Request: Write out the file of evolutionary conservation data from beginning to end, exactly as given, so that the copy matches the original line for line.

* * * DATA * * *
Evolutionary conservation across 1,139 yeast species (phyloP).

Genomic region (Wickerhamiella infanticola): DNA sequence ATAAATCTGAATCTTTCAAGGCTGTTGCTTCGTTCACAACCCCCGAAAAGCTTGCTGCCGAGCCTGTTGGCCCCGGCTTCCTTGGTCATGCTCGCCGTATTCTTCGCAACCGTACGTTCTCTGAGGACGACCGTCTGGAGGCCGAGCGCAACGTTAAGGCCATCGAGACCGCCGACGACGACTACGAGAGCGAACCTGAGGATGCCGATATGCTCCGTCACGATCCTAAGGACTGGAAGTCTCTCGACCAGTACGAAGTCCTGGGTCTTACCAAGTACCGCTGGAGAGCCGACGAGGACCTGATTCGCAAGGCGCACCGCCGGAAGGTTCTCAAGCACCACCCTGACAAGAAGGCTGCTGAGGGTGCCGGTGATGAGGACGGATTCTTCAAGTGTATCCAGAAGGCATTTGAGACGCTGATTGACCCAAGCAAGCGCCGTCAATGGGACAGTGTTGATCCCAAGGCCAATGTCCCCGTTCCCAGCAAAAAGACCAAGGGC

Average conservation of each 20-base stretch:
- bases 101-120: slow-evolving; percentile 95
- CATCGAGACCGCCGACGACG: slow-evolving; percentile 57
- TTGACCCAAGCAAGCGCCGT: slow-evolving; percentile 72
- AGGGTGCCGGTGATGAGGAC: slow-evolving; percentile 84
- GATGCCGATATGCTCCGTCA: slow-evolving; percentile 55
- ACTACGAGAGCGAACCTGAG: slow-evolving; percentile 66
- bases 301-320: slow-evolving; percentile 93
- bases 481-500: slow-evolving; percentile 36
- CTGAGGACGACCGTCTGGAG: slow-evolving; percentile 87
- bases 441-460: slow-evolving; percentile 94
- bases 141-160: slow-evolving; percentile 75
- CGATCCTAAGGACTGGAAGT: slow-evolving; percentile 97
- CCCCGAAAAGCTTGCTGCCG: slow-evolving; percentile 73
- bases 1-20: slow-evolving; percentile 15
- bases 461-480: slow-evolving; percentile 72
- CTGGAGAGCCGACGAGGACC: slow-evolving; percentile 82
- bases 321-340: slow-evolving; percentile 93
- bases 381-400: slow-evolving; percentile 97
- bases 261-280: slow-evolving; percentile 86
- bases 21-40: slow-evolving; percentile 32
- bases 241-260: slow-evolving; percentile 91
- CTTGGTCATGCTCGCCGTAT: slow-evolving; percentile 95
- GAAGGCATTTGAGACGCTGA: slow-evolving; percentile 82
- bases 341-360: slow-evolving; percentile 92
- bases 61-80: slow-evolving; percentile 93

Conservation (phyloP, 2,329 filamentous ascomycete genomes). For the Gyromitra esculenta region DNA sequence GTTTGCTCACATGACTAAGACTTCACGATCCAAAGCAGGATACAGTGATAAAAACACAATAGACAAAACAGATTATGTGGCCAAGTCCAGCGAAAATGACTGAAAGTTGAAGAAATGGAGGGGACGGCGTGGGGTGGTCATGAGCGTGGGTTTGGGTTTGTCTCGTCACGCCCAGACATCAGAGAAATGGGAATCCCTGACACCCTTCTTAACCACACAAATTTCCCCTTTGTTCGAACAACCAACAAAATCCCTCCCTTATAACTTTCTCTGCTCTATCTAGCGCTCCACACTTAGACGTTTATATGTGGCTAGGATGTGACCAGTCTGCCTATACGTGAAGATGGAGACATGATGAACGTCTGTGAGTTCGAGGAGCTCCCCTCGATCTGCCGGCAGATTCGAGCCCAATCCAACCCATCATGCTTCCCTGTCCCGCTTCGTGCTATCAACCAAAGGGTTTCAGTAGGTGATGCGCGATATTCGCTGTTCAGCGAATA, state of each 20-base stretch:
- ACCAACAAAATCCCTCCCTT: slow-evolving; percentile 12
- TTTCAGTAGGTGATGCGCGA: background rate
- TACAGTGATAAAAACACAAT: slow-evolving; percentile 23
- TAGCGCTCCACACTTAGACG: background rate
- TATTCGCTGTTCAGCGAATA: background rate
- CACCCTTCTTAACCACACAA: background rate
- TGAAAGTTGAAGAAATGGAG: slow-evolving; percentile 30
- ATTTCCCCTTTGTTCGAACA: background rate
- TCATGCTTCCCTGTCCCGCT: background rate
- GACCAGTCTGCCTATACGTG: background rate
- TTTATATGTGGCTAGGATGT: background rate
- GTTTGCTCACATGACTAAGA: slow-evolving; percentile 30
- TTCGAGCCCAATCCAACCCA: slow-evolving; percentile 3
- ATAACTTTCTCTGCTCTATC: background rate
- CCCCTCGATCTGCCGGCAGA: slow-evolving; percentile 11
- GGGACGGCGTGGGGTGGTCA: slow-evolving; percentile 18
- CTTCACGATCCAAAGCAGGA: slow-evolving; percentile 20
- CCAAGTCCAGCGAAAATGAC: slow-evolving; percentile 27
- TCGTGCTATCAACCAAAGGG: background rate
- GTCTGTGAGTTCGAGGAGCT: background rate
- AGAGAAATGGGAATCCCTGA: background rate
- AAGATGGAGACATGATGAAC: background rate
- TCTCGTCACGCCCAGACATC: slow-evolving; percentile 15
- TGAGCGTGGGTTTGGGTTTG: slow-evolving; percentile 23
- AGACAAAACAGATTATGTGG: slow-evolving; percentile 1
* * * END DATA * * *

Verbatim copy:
Evolutionary conservation across 1,139 yeast species (phyloP).

Genomic region (Wickerhamiella infanticola): DNA sequence ATAAATCTGAATCTTTCAAGGCTGTTGCTTCGTTCACAACCCCCGAAAAGCTTGCTGCCGAGCCTGTTGGCCCCGGCTTCCTTGGTCATGCTCGCCGTATTCTTCGCAACCGTACGTTCTCTGAGGACGACCGTCTGGAGGCCGAGCGCAACGTTAAGGCCATCGAGACCGCCGACGACGACTACGAGAGCGAACCTGAGGATGCCGATATGCTCCGTCACGATCCTAAGGACTGGAAGTCTCTCGACCAGTACGAAGTCCTGGGTCTTACCAAGTACCGCTGGAGAGCCGACGAGGACCTGATTCGCAAGGCGCACCGCCGGAAGGTTCTCAAGCACCACCCTGACAAGAAGGCTGCTGAGGGTGCCGGTGATGAGGACGGATTCTTCAAGTGTATCCAGAAGGCATTTGAGACGCTGATTGACCCAAGCAAGCGCCGTCAATGGGACAGTGTTGATCCCAAGGCCAATGTCCCCGTTCCCAGCAAAAAGACCAAGGGC

Average conservation of each 20-base stretch:
- bases 101-120: slow-evolving; percentile 95
- CATCGAGACCGCCGACGACG: slow-evolving; percentile 57
- TTGACCCAAGCAAGCGCCGT: slow-evolving; percentile 72
- AGGGTGCCGGTGATGAGGAC: slow-evolving; percentile 84
- GATGCCGATATGCTCCGTCA: slow-evolving; percentile 55
- ACTACGAGAGCGAACCTGAG: slow-evolving; percentile 66
- bases 301-320: slow-evolving; percentile 93
- bases 481-500: slow-evolving; percentile 36
- CTGAGGACGACCGTCTGGAG: slow-evolving; percentile 87
- bases 441-460: slow-evolving; percentile 94
- bases 141-160: slow-evolving; percentile 75
- CGATCCTAAGGACTGGAAGT: slow-evolving; percentile 97
- CCCCGAAAAGCTTGCTGCCG: slow-evolving; percentile 73
- bases 1-20: slow-evolving; percentile 15
- bases 461-480: slow-evolving; percentile 72
- CTGGAGAGCCGACGAGGACC: slow-evolving; percentile 82
- bases 321-340: slow-evolving; percentile 93
- bases 381-400: slow-evolving; percentile 97
- bases 261-280: slow-evolving; percentile 86
- bases 21-40: slow-evolving; percentile 32
- bases 241-260: slow-evolving; percentile 91
- CTTGGTCATGCTCGCCGTAT: slow-evolving; percentile 95
- GAAGGCATTTGAGACGCTGA: slow-evolving; percentile 82
- bases 341-360: slow-evolving; percentile 92
- bases 61-80: slow-evolving; percentile 93

Conservation (phyloP, 2,329 filamentous ascomycete genomes). For the Gyromitra esculenta region DNA sequence GTTTGCTCACATGACTAAGACTTCACGATCCAAAGCAGGATACAGTGATAAAAACACAATAGACAAAACAGATTATGTGGCCAAGTCCAGCGAAAATGACTGAAAGTTGAAGAAATGGAGGGGACGGCGTGGGGTGGTCATGAGCGTGGGTTTGGGTTTGTCTCGTCACGCCCAGACATCAGAGAAATGGGAATCCCTGACACCCTTCTTAACCACACAAATTTCCCCTTTGTTCGAACAACCAACAAAATCCCTCCCTTATAACTTTCTCTGCTCTATCTAGCGCTCCACACTTAGACGTTTATATGTGGCTAGGATGTGACCAGTCTGCCTATACGTGAAGATGGAGACATGATGAACGTCTGTGAGTTCGAGGAGCTCCCCTCGATCTGCCGGCAGATTCGAGCCCAATCCAACCCATCATGCTTCCCTGTCCCGCTTCGTGCTATCAACCAAAGGGTTTCAGTAGGTGATGCGCGATATTCGCTGTTCAGCGAATA, state of each 20-base stretch:
- ACCAACAAAATCCCTCCCTT: slow-evolving; percentile 12
- TTTCAGTAGGTGATGCGCGA: background rate
- TACAGTGATAAAAACACAAT: slow-evolving; percentile 23
- TAGCGCTCCACACTTAGACG: background rate
- TATTCGCTGTTCAGCGAATA: background rate
- CACCCTTCTTAACCACACAA: background rate
- TGAAAGTTGAAGAAATGGAG: slow-evolving; percentile 30
- ATTTCCCCTTTGTTCGAACA: background rate
- TCATGCTTCCCTGTCCCGCT: background rate
- GACCAGTCTGCCTATACGTG: background rate
- TTTATATGTGGCTAGGATGT: background rate
- GTTTGCTCACATGACTAAGA: slow-evolving; percentile 30
- TTCGAGCCCAATCCAACCCA: slow-evolving; percentile 3
- ATAACTTTCTCTGCTCTATC: background rate
- CCCCTCGATCTGCCGGCAGA: slow-evolving; percentile 11
- GGGACGGCGTGGGGTGGTCA: slow-evolving; percentile 18
- CTTCACGATCCAAAGCAGGA: slow-evolving; percentile 20
- CCAAGTCCAGCGAAAATGAC: slow-evolving; percentile 27
- TCGTGCTATCAACCAAAGGG: background rate
- GTCTGTGAGTTCGAGGAGCT: background rate
- AGAGAAATGGGAATCCCTGA: background rate
- AAGATGGAGACATGATGAAC: background rate
- TCTCGTCACGCCCAGACATC: slow-evolving; percentile 15
- TGAGCGTGGGTTTGGGTTTG: slow-evolving; percentile 23
- AGACAAAACAGATTATGTGG: slow-evolving; percentile 1